The Rudd government has moved swiftly to shut down debate on a range of issues in past weeks – boats and carbon through hasty policy backflips, and debt-and-deficit and the economy by the Economic Statement released two weeks ago.
But one debate it has not shut down is on the costs and benefits of the national broadband network. In a lively shouting match on the ABC’s Lateline last night, Deputy Prime Minister Anthony Albanese, who is also communications minister, did his best to stop Shadow Communications Minister Malcolm Turnbull putting the NBN back on the agenda.
The technical side of the NBN is often used by both sides of the debate to draw fire away from the central issues. And so it was last night, with host Emma Alberici somehow leading both Turnbull and Albanese into heated argument on whether or not householders need 1Gbps download speeds.
That’s all wasted breath. The real debate belongs lower down the speed scale, with Turnbull insisting that around 100Mbps is fast enough, and that under his fibre-to-the-node plan that will be available via ‘revolutionary’ VDSL vectoring technology that didn’t exist when Labor planned the all-fibre network.
Albo, who is not as confident with this brief as former minister Stephen Conroy, should nonetheless know that while 1Gbps is possible on the signal/fibre set-up being used by the NBN, it was only really added as an afterthought – at the last election Labor was happy to use the 100Mbps speed, and has only focused on 1Gbps since the vectoring technology become available.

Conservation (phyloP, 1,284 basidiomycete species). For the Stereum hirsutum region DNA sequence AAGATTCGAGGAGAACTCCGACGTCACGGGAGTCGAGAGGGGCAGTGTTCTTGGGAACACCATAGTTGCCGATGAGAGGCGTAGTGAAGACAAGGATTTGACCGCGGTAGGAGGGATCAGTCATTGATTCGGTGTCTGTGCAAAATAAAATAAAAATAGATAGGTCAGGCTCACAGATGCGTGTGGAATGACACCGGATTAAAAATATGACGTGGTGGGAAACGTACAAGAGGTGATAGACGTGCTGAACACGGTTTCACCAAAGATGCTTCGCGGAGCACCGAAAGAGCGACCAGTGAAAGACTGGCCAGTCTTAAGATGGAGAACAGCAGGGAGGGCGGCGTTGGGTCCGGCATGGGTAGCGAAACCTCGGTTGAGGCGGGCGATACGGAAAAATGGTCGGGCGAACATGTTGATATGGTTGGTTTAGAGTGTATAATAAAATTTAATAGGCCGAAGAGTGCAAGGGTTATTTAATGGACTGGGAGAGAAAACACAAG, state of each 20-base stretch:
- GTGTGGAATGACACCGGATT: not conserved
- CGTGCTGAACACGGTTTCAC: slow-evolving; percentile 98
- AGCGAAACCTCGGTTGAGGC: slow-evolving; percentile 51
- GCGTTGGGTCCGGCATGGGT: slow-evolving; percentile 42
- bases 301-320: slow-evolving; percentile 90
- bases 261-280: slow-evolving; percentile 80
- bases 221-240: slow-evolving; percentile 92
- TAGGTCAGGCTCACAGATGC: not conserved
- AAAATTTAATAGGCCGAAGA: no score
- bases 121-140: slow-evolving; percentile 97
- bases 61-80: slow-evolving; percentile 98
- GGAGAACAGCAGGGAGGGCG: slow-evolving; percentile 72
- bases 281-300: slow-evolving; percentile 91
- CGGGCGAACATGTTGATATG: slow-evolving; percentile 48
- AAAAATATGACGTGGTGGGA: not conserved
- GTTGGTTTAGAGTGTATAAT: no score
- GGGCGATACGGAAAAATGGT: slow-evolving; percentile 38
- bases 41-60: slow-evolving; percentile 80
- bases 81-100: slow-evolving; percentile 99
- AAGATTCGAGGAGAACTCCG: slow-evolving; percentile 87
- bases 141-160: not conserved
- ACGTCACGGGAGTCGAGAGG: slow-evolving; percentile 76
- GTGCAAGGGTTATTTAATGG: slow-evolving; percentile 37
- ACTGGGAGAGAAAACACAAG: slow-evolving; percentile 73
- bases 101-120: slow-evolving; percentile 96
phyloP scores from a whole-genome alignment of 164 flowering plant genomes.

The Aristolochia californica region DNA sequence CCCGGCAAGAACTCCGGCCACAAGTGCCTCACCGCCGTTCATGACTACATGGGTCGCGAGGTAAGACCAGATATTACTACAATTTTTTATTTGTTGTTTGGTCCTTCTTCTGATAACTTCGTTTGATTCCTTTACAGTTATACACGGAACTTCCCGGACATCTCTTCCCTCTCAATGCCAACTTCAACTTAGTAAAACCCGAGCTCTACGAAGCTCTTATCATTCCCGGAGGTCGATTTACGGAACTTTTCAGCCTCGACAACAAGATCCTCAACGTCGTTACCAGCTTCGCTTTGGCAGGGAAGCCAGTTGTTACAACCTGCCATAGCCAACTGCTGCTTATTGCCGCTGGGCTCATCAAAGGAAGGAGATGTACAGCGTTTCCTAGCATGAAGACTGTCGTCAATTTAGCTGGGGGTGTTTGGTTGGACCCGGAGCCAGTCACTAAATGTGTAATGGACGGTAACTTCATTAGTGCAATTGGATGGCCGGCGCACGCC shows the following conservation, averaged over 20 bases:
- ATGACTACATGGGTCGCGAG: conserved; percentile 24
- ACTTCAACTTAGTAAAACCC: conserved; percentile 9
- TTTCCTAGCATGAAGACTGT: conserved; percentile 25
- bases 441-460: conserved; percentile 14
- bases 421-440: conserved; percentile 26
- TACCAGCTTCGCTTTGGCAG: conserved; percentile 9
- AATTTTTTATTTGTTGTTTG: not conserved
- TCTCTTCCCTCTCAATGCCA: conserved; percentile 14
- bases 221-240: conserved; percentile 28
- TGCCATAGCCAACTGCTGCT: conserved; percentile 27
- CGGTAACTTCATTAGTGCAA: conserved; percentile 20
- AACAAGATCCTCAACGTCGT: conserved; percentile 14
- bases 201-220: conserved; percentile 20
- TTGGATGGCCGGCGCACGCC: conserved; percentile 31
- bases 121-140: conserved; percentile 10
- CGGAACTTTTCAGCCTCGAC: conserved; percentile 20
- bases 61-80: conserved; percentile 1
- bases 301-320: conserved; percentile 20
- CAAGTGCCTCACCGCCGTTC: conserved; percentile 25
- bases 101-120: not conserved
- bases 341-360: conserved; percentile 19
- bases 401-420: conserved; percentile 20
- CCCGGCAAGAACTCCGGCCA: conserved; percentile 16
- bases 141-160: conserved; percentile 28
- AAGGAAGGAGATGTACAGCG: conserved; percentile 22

But look, now I’m getting too technical.
There was a much more important point skated over by the eloquent Mr Albanese – the latest incarnation of the NBN Co corporate plan should be ready to release to a voting public eager to see what a success the rollout has been. But it isn’t.
Turnbull pushed Albanese a little on this point, but Albo’s years as leader of the House of Representatives have perfected his fluff and bluster skills to the point that he shouted Turnbull down quite successfully.
Alberici also pushed Albanese on this point, but then headed off into the 1Gb debate again when no answer was forthcoming – Albo failed to say whether the report would be released before the election, and essentially shrugged his shoulders by saying that when the NBN Co board hands it over, he’d run it through a proper cabinet process and release it.
Isn’t life a bitch! He wants to show us the data, but if they don’t hand it over, who’s he to speed things up – he’s only the communications minister!
Turnbull’s big promise to voters is that his not-so-fast network will be built much more quickly. Yes, it’s a lot cheaper too, but NBN subscribers are showing that cost is less important to them than shaking off our 41st-best-in-world broadband status as quickly as possible.
If the new incarnation of the corporate plan shows delays that contradict Labor’s claim that the early-phase problems have all been sorted out, Kevin Rudd will be fighting another fire in a policy area he thought would take care of itself.
Meanwhile, the Financial Review reports another intriguing development. Former communications minister Stephen Conroy is not only failing to put his shoulder to the wheel to get his arch enemy Kevin Rudd re-elected prime minister, but has decided to spend the next two weeks at an internet conference in the US.
That looks suspiciously like a man who fully intends to be shadow communications minister in a Bill Shorten-led opposition (this columnist is not convinced the 'split' between Conroy and Shorten is as real as most believe – see Tricky Bill Shorten's plan is on track, June 27). Got to keep the broadband knowledge up to date, especially if you know your current leader won’t win the election.
On that point, this columnist was expecting, very soon, for some destructive leaking to begin to stop Kevin Rudd winning the September 7 election. But given Labor’s slipping primary vote, perhaps we’ll just see one or two more Gillard loyalists jet off abroad. That should be enough to sink the ship.